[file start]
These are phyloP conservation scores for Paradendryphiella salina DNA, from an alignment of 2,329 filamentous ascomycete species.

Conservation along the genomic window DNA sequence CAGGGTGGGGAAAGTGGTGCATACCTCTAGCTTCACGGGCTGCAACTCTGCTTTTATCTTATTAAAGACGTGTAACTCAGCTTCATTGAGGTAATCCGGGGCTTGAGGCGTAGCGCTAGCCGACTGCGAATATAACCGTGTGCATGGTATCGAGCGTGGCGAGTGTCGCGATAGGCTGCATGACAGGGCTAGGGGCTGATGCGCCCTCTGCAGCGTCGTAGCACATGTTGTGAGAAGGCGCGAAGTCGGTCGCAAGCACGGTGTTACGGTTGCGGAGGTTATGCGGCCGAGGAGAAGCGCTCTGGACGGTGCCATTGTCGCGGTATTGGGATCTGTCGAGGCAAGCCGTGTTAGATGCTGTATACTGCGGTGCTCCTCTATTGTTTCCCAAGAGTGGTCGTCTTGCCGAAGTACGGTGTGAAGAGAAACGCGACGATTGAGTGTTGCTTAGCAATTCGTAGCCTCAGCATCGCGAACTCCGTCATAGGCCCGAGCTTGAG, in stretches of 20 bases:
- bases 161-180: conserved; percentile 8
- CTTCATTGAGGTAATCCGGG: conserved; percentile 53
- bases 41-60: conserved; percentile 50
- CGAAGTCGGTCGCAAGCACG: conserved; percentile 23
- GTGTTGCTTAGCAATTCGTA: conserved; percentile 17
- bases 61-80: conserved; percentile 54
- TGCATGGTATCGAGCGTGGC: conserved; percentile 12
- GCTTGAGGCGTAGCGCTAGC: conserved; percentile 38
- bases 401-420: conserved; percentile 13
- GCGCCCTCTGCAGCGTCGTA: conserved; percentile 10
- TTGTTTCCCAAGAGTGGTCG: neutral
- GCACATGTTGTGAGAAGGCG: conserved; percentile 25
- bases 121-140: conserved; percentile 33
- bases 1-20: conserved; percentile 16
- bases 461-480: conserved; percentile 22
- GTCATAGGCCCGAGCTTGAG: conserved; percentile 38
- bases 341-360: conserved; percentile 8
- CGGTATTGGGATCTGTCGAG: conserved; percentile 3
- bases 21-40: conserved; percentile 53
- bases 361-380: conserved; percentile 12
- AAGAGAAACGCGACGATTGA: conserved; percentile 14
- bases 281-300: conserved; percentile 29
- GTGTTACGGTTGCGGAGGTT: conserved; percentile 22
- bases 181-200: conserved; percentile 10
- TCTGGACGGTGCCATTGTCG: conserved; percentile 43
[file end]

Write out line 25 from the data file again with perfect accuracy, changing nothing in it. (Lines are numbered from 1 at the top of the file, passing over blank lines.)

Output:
- GTGTTACGGTTGCGGAGGTT: conserved; percentile 22